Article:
|Princely State of British India|
|-||Independence of India||1949|
|-||1895 j||8,546.961 km2 (3,300 sq mi)|
|Density||79.9 /km2 (206.9 /sq mi)|
|Today part of||Rajasthan, India|
Alwar has been a part of Matsya region of olden times whose capital was Viratnagar. "Alwar" was formerly known as "Ulwar". Alwar is named after a Khanzada ruler, Alawar Khan, who established his kingdom in this region in 1412. Alawar is descendent of Chandrawanshi rajput Nahar Khan who converted to Islam in thirteenth century during Firuz Shah Tughlak's regime. Hasan Khan Mewati is descendent of Khanzada (Raj put) Nahar Khan. Khanzada Hasan Khan fought against invader Babar and later on Hasan Khan's nephew Jamal Khan gave his two daughters to Humanyun and Bairam khan in marriage. Bairam khan's son from this marriage was later known as famous Raheem Khan-e- Khana, he was Akbar's navratna. In the 1550s,Khanzada Rajput king of Ulwar was overthrown by Akbar's military campaign to encircle Mewar Kingdom. Akbar said to have arranged to killed his former Regent, Bairam Khan while the latter was on his way to Hajj; after he had been courtmartialled by the Emperor for his bloodthirst.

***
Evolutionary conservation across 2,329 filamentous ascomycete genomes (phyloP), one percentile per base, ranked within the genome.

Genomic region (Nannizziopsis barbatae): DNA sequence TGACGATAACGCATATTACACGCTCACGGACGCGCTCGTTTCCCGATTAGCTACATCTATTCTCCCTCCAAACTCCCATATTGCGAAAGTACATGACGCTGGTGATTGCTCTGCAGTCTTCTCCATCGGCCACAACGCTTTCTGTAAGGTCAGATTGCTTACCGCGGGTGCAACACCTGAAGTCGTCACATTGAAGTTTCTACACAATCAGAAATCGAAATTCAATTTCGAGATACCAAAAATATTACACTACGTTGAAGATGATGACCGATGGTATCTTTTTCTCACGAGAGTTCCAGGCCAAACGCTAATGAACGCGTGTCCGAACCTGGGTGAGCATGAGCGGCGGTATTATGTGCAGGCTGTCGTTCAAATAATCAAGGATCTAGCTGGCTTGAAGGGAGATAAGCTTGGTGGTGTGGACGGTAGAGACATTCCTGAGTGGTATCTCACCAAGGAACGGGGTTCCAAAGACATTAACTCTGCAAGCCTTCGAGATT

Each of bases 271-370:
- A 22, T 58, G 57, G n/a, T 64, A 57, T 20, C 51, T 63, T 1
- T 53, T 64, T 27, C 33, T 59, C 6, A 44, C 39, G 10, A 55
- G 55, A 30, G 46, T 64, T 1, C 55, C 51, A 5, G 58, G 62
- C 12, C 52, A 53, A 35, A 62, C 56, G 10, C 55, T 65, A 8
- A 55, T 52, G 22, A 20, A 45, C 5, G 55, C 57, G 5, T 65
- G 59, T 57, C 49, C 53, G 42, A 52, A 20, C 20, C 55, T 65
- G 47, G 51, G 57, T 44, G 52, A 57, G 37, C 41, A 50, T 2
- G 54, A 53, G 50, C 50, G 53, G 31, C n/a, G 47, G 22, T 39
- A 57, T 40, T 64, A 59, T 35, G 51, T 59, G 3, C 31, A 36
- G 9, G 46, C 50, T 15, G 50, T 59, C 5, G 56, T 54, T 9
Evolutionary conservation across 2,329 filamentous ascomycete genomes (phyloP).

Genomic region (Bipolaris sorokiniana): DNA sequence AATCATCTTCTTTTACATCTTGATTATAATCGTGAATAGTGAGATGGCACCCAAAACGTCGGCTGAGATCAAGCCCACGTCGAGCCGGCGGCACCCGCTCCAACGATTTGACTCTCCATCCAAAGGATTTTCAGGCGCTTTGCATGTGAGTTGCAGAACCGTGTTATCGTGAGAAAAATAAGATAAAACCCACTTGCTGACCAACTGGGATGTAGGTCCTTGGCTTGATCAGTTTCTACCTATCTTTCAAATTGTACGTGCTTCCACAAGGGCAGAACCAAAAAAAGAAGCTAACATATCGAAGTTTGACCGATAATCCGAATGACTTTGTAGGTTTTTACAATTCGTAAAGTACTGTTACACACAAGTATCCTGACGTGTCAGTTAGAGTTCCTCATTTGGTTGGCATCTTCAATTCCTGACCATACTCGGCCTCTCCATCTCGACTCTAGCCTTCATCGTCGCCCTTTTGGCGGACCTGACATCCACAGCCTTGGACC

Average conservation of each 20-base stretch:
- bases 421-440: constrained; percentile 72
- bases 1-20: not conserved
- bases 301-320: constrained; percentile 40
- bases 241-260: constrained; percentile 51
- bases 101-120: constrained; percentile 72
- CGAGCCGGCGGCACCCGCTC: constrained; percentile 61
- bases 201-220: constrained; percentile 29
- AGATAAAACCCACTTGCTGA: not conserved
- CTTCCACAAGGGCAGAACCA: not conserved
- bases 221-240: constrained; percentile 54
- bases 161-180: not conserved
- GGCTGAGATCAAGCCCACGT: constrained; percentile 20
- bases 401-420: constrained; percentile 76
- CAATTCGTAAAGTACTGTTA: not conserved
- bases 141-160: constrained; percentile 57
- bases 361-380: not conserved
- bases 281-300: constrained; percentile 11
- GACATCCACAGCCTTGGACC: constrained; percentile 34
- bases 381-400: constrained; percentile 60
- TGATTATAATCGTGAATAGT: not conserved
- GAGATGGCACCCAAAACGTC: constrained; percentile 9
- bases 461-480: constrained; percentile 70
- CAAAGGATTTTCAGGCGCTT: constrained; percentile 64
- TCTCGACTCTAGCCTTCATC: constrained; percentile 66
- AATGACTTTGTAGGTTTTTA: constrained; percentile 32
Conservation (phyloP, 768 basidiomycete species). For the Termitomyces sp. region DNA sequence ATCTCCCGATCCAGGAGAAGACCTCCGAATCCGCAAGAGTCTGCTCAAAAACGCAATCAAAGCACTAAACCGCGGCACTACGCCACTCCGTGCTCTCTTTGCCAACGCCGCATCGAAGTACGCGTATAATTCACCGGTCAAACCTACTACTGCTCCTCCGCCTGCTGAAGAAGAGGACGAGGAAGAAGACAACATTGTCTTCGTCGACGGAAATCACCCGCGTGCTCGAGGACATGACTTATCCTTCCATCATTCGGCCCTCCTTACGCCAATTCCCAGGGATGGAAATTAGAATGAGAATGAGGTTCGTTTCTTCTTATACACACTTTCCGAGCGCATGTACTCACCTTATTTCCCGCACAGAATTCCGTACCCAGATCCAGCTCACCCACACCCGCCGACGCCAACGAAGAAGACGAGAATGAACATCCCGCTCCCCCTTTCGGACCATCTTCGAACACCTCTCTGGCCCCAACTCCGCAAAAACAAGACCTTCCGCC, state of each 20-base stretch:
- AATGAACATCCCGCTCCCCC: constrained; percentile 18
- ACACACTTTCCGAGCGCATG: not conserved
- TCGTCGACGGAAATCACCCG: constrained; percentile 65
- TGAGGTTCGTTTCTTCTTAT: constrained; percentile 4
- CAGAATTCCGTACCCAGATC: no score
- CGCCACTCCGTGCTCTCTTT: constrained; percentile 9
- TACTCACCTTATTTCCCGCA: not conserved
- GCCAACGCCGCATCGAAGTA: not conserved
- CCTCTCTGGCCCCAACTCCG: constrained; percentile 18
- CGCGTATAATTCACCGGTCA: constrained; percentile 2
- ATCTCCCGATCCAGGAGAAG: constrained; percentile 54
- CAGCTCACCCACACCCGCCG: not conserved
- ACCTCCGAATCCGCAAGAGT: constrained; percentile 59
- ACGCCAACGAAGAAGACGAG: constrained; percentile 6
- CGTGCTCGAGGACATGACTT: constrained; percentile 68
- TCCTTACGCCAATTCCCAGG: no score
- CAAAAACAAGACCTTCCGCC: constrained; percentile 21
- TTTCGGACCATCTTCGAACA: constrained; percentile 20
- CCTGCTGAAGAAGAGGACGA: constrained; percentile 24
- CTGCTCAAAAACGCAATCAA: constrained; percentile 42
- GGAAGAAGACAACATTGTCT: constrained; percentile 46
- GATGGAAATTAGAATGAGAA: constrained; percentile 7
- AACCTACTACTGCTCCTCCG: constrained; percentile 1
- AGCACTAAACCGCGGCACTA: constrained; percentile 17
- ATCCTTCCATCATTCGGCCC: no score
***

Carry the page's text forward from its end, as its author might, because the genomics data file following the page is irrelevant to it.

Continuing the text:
Following the independence of India in 1947, Alwar acceded unto the dominion of India. On March 18, 1948, the state merged with three neighboring princely states (Bharatpur, Dholpur and Karauli) to form the Matsya Union. This union in turn merged unto the Union of India. On May 15, 1949, it was united with certain other princely states and the territory of Ajmer to form the present-day Indian state of Rajasthan.
Rulers of Alwar state
- Pratap Singh Prabhakar Bahadur (1775–1791) Rao Raja of Alwar
- Bakhtawar Singh Prabhakar Bahadur (1791–1815) Rao Raja of Alwar
- Bane Singh Prabhakar Bahadur (1815–1857) Maharao Raja of Alwar
- Sheodan Singh Prabhakar Bahadur (1857–1874) Mahar ao Raja of Alwar
- Mangal Singh Prabhakar Bahadur (1874–1892) Maharaja of Alwar
- Jai Singh Prabhakar Bahadur (1892–1937) Maharaja of Alwar
- Tej Singh Prabhakar Bahadur (1937–1971) Maharaja of Alwar (The titles were abolished in 1971)